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The rock survivor who leads Morrissey's favourite band

Sylvain Sylvain has brought The New York Dolls back from the grave.

    The New York Dolls, 2009 version. Sylvain Sylvain (right) and David Johansen (holding cup) are the only members from the original 1970s line-up
    The New York Dolls, 2009 version. Sylvain Sylvain (right) and David Johansen (holding cup) are the only members from the original 1970s line-up

    The New York Dolls’ arrival in Britain this week signals another joyous chapter in arguably the most uplifting musical comeback story of the 21st century. For guitarist Sylvain Sylvain, turning a legacy as part of one of rock’s most influential, yet commercially unsuccessful, bands into a thriving career in his fifties is reason for celebration. He is doing what he loves.

    “Being a Jewish boy from Brooklyn I joke about always being broke,” he laughs. “The true job of any creator is to create. It’s not about taking it to the bank. Our real payment is manifested through love over the years and people being influenced by our songs and lifestyle.”

    There are few bands that have resonated throughout the years like the Dolls. Formed in New York in 1971, their music was raw, no frills, pop-influenced rock and roll, a sound that a few years later would be labelled punk. Their style was the apex of glam, cross-dressing and confrontational, imitated by metal bands throughout the ’80s.

    Many dismissed them at the time. Venerable Old Grey Whistle Test host Bob Harris declared them “mock rock”. Two albums, now rightfully hailed as masterpieces, barely grazed the charts. But people who did get the Dolls understood that they were witnessing greatness. A teenage Morrissey was head of their UK fan club, and a Jewish fashion designer called Malcolm McLaren was so impressed he ended up managing the band, transferring the lessons he learned with them onto his next act, The Sex Pistols.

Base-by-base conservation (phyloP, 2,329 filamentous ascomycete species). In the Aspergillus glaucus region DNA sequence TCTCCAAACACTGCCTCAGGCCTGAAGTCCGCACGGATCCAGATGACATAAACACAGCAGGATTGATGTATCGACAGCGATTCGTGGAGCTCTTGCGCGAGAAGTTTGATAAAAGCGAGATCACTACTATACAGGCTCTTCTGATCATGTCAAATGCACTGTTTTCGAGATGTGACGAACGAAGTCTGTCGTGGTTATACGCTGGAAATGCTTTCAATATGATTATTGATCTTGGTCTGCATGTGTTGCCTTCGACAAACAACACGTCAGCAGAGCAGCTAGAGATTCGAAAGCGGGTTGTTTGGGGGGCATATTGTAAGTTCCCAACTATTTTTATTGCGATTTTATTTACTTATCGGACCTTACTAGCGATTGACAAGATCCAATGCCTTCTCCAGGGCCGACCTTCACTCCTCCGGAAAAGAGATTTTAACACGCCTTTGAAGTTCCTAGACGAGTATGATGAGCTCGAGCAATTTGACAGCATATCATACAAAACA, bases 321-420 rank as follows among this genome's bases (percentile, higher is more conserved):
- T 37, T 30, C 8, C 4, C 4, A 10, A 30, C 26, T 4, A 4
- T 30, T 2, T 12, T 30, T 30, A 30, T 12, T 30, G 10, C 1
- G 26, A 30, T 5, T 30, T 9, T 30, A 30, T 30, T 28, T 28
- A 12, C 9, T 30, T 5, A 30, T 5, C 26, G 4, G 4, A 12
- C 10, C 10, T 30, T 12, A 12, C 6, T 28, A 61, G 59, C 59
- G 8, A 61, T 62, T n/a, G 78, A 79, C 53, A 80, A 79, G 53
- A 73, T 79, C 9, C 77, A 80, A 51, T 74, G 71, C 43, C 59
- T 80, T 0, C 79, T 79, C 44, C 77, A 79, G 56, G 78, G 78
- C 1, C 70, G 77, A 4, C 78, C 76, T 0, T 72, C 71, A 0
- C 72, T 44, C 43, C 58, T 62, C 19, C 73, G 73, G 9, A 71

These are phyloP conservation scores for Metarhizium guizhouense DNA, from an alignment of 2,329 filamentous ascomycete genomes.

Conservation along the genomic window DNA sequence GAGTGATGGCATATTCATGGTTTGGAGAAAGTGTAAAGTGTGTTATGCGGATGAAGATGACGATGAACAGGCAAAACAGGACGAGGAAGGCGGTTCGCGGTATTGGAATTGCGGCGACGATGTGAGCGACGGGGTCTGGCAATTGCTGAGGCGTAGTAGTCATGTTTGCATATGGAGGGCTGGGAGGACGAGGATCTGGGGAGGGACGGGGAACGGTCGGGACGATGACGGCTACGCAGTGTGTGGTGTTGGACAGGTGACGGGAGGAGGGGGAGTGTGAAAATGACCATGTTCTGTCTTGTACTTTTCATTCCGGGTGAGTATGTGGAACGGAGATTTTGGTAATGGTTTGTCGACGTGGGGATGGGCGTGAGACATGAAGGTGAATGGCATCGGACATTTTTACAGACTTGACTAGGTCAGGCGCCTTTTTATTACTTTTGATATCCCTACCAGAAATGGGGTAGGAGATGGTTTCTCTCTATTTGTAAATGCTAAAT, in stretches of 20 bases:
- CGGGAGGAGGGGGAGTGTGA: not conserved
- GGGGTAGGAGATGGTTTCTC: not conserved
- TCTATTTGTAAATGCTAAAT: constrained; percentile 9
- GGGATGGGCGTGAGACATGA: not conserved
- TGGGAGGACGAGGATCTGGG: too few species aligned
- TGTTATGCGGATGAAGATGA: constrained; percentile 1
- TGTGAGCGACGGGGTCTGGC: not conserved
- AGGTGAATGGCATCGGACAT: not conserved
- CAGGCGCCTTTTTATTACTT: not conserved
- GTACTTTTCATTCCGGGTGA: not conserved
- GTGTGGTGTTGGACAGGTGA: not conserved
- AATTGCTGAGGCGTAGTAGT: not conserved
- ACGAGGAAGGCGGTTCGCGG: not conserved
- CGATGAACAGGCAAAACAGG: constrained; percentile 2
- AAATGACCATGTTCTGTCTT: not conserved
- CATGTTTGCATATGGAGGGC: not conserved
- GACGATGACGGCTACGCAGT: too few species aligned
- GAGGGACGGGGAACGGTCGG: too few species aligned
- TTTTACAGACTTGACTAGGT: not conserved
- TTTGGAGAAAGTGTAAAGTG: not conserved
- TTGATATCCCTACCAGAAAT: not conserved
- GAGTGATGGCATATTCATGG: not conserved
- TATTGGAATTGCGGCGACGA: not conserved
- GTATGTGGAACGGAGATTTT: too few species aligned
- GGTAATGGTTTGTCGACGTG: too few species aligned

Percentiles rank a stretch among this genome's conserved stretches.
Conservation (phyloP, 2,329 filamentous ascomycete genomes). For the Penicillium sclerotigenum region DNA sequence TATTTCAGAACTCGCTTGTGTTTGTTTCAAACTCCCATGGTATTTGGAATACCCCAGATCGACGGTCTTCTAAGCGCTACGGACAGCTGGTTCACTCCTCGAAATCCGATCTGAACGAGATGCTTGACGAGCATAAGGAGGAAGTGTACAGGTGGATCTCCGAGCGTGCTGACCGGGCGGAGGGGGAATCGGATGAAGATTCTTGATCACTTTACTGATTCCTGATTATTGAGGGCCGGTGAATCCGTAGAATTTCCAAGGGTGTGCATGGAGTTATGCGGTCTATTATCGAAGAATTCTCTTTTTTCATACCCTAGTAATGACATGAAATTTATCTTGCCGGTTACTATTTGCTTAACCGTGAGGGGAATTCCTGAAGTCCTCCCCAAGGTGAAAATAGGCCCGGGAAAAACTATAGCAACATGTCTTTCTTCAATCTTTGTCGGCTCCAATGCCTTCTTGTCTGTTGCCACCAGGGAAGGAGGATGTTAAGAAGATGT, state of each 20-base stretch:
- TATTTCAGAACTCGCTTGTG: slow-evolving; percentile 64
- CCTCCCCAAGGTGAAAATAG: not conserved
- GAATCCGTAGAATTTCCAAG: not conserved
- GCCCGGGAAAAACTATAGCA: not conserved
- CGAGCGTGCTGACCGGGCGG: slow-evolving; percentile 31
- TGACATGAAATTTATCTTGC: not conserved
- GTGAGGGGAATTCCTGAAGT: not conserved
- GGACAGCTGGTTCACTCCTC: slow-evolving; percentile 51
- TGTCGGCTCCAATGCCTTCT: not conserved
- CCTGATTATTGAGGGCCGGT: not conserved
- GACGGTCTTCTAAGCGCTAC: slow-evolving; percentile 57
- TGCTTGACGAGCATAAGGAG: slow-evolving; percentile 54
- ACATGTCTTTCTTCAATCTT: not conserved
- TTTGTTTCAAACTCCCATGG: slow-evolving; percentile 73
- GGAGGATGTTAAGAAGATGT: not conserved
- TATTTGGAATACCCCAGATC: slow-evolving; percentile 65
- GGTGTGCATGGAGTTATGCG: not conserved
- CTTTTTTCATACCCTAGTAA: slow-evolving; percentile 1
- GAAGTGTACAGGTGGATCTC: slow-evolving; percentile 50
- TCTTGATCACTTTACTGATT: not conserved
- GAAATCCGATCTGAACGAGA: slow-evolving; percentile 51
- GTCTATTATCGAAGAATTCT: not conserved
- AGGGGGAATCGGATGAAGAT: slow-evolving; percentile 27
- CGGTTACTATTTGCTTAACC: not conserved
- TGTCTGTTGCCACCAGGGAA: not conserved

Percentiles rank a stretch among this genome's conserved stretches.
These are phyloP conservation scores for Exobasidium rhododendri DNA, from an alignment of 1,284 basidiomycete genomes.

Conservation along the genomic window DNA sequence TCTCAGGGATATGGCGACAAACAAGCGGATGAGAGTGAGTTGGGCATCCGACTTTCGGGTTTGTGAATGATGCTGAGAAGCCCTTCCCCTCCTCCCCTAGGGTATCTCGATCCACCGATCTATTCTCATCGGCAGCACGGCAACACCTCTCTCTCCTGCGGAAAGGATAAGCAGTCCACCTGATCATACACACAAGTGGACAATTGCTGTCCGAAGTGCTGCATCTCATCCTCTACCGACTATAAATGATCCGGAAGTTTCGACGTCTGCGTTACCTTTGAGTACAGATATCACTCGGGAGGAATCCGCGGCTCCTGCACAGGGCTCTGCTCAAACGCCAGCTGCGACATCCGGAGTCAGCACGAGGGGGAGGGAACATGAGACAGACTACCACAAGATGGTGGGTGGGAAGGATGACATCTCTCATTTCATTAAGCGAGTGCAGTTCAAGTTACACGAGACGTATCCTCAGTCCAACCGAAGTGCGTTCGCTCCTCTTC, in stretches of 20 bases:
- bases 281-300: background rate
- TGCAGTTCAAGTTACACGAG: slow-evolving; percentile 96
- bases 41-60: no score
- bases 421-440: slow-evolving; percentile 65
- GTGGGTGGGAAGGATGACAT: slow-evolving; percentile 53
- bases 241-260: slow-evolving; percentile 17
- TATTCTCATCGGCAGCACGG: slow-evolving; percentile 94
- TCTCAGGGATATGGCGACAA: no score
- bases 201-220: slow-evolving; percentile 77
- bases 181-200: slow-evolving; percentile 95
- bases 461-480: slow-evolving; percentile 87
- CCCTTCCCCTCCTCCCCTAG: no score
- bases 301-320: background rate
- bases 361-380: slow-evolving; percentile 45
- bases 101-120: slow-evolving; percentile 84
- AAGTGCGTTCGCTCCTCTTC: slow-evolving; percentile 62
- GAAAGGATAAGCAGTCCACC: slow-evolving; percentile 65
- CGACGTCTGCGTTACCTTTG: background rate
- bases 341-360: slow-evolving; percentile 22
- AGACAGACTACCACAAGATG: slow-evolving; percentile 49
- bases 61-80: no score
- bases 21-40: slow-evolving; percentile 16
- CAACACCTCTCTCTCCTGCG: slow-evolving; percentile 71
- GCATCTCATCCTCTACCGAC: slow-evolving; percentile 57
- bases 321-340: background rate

“We were all in the shmatte business,” explains Sylvain. “That was my original connection with Malcolm McLaren and Vivienne Westwood. I introduced them to the Dolls at a New York trade show. I was running Truth and Soul Sweaters with Billy Murcia, the first Dolls drummer, and at the end of the hallway was Let It Rock, Vivienne and Malcolm’s first go at manufacturing. We traded some stuff and invited them to see the Dolls. They fell in love right there. That’s the Jewish rag trade-punk rock connection!”

    Sylvain is proud of his Jewish roots. Born in Cairo in 1951 — “my passport still says Sylvain Sylvain Mizrahi” — his family left Egypt when he was 10, stopping in Paris before being helped to emigrate to the US by Jewish community groups.

    “My father had a choice of five cities we could move to,” he recalls. “One was Buffalo, New York. We had a few relatives in New York in Brooklyn, so he thought, how far can Buffalo be from Brooklyn? We came from the deserts of Egypt to the American snow belt. We froze our tushies off.”

    By 1971 he had learned English, become an accomplished guitarist and formed The New York Dolls. By 1975 the band were in disarray, destroyed by a lifestyle dominated by drugs. “I wouldn’t change a thing,” admits Sylvain. “But the one thing you can’t screw around with is heroin. I never became a junkie. I had the hangover and that saved me. Unfortunately, it happened a lot to the members who are no longer around.”

    Original drummer Murcia was killed in a drinking accident before the band’s ascent to fame. Guitarist Johnny Thunders and second drummer Jerry Nolan passed away in 1991 and 1992 respectively, their careers eroded by addiction. Half the band was gone, but they had not been forgotten. Their old super-fan Morrissey, entrusted with putting together the schedule for 2004’s Meltdown Festival on London’s South Bank, vowed to get the band back on stage together. Sylvain and bass player Arthur Kane (the subject of the critically acclaimed documentary New York Doll) were keen. Once Morrissey had persuaded singer David Johansen that he had nothing to lose, the reunion was on.

    “We were always being approached by companies and offered stupid money to do it,” says Sylvain. “It was David that needed to be convinced. He thought, it would only be one or two shows and it could be done. But once we got on stage the magic happened.”

    What was meant to be a one-off concert has now turned into a second career. Although Kane passed away shortly after the initial reunion the reformed Dolls have continued to cement their legacy with countless gigs and two new studio albums to their name. “The New York Dolls have been nothing but real,” laughs Sylvain. “Whether we were great, terrible, junkies or monkeys, we were at least real. We could have winded up like Kiss, controlled and contrived. We flew by the seat of our pants. I’d never do it any different."

    The New York Dolls

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